In 1959, a Barbie doll cost $3. I got one on clearance last Christmas for $2.99.
It amazes me that, even without adjusting for inflation, some things are actually cheaper now than they were decades ago.
Cheaper is the operative word.
Our new push broom broke before we got even a quarter of the driveway swept. We bought a new scraper to use as we were pulling up carpets. We got an hour out of that before it broke. My sister took her temperature only once before her new thermometer stopped working.
I know I sound like your grandpa, but they just don't make things like they used to.
Believe me, I'm glad dollar stores exist. I'm thrilled when I can find tissue paper for 99 cents. But there are times I would rather pay a little more for a superior product.
Just because I love a bargain doesn't mean I'll pay the lowest price at any cost. A good snow shovel, for example, is worth its weight in gold.
Sometimes you're just not doing yourself any favors saving yourself a penny. I don't care if I can buy a fire extinguisher for a nickel -- if it doesn't work when it's time to use it, it's not worth even that.
Sure, things are cheaper nowadays. We can buy more junk than ever. If something breaks, we can usually afford to go out and buy a replacement. But wouldn't you rather be able to rely on the one you already paid for?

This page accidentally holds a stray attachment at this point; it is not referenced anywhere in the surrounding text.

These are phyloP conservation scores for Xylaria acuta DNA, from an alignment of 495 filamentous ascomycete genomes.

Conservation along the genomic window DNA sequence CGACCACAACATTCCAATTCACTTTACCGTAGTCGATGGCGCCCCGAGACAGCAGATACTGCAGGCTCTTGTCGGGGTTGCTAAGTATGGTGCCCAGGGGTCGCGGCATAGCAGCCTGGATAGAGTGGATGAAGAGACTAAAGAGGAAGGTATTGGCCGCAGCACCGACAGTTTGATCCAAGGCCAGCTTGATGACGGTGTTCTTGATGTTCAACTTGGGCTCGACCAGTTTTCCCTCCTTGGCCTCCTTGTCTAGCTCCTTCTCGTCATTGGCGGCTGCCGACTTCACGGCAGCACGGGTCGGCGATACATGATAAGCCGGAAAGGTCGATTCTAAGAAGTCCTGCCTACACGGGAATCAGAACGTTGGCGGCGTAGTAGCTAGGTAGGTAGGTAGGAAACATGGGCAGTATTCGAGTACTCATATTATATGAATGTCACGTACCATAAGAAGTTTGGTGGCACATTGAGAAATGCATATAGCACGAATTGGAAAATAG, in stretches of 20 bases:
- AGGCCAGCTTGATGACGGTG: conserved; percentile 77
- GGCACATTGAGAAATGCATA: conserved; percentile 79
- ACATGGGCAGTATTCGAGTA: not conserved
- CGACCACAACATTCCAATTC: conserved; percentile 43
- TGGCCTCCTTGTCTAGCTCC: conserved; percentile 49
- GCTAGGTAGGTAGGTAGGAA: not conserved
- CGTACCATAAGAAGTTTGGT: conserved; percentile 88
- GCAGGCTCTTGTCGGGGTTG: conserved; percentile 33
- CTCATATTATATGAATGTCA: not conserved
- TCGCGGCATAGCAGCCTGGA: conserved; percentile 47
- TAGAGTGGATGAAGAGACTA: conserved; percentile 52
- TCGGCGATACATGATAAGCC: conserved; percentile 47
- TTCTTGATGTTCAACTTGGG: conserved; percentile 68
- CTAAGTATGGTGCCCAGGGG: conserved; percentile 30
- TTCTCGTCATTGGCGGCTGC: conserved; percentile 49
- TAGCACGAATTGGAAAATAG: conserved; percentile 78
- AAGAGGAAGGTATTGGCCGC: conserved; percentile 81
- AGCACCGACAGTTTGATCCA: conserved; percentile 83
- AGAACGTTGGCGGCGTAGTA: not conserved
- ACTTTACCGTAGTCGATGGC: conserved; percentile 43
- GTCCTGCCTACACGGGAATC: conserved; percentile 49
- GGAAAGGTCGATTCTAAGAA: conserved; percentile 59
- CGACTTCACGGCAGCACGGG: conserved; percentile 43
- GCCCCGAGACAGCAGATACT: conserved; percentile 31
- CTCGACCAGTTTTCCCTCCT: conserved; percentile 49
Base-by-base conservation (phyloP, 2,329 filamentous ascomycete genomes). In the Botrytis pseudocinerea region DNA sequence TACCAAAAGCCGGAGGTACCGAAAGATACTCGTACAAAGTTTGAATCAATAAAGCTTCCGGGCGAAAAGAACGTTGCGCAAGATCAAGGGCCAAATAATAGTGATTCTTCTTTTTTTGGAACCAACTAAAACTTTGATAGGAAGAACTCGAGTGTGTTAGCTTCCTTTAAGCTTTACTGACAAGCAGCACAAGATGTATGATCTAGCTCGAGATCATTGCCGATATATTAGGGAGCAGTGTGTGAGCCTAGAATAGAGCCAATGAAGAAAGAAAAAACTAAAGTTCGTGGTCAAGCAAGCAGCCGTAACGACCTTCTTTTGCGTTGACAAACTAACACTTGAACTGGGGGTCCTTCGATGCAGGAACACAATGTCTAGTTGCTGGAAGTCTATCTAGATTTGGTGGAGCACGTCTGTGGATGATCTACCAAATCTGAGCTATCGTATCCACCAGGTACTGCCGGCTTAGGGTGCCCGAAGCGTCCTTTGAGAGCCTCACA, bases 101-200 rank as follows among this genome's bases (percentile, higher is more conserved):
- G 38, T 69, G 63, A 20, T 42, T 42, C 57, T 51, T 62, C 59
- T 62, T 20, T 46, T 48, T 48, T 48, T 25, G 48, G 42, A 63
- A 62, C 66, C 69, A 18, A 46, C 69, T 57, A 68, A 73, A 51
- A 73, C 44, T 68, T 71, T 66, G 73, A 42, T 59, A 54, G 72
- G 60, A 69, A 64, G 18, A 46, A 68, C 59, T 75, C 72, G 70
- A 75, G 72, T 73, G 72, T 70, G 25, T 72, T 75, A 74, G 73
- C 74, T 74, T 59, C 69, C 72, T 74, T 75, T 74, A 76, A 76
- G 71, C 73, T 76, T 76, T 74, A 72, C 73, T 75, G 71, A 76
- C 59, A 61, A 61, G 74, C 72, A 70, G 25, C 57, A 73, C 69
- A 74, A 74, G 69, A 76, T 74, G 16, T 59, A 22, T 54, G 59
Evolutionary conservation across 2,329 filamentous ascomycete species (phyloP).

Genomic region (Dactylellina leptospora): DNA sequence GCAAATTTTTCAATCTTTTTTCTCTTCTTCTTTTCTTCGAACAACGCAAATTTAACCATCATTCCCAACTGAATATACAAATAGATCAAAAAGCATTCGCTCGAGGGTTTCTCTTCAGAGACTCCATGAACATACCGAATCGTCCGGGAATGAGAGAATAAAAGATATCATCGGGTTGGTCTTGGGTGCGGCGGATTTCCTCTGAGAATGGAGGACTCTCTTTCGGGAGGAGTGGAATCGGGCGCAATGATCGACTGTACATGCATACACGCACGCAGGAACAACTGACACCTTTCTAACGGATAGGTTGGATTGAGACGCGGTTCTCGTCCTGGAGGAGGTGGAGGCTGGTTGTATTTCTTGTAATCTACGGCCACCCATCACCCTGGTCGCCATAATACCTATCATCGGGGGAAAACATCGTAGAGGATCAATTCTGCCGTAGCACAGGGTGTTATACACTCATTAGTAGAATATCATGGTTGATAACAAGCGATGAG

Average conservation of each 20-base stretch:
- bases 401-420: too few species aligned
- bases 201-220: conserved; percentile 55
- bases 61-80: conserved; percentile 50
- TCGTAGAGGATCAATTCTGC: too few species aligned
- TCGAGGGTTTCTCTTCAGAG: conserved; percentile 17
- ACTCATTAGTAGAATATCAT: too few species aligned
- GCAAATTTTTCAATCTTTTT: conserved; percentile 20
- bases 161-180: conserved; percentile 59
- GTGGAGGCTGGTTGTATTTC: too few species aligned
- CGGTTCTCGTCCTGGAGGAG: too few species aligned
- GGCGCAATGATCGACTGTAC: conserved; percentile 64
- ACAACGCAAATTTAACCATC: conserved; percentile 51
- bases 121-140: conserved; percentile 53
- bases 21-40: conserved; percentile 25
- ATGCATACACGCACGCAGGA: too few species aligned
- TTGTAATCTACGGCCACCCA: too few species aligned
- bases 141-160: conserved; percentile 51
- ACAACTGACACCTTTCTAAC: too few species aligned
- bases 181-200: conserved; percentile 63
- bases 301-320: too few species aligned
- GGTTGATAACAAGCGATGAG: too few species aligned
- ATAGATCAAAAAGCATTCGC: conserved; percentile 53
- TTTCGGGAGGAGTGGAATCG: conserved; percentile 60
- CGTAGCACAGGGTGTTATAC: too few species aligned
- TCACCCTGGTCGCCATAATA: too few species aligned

If you were jumping out of an airplane, would you want to use the best quality parachute or the least expensive one?
That's not to say that the most expensive item is always the best. Lots of companies use the same cheap, outsourced labor, and lowest common denominator in materials, yet still charge more for their name brand.
And I think some companies bank on the fact that you will just accept products' poor quality and buy a new one rather than ask for a refund.
Even shopping at garage sales and thrift stores is getting trickier. In the days when things were made well and lasted forever, there were always lots of great, solid treasures to choose from at a nice price. Now that things are made to be disposable, even the Goodwill is crowded with cheap, plastic junk. Even more of it ends up in landfills than at yard sales.
Mark Andol started the Made in America store on Maple Road in Elma (www.saveourcountryfirst.com). He tells of the fishing pole his father passed down to him, which he in turn took care of and cherished. He is trying to keep that kind of quality alive with 100 percent American-made products at his store.
Sometimes you really do get what you pay for.
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